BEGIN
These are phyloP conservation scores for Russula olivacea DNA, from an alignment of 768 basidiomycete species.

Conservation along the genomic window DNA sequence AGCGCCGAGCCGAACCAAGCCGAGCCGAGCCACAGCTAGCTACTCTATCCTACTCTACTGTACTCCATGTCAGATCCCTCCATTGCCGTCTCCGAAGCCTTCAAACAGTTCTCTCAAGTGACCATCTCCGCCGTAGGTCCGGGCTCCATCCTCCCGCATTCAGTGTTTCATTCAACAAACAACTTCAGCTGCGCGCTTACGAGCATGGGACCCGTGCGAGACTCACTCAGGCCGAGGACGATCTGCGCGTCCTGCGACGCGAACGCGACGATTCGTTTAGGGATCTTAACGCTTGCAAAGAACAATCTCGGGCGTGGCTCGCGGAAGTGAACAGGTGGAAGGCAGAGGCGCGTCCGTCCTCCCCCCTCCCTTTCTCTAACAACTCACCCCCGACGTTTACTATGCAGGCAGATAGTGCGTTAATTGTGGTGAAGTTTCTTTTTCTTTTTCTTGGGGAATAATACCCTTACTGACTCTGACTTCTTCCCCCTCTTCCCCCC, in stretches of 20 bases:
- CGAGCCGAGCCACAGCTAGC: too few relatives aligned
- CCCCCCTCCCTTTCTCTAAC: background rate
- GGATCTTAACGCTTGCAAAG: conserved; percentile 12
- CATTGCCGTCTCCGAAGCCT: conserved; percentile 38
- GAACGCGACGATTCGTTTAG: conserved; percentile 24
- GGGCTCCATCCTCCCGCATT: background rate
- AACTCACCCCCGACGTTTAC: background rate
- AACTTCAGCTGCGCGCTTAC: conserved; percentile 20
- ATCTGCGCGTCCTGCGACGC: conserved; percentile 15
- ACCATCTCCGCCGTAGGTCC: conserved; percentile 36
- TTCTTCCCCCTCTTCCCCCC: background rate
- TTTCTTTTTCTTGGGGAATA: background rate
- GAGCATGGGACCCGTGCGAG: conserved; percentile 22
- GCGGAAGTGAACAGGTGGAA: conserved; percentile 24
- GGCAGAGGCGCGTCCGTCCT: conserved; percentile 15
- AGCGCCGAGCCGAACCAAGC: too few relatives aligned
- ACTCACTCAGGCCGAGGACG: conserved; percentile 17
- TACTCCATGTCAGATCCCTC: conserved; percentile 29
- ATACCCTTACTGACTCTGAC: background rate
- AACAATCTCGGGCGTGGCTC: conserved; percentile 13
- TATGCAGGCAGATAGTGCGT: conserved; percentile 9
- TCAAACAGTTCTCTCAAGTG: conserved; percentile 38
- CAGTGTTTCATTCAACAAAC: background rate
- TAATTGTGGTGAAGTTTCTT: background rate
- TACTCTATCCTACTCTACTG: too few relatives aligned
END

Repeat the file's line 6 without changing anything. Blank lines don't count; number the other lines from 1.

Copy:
- CATTGCCGTCTCCGAAGCCT: conserved; percentile 38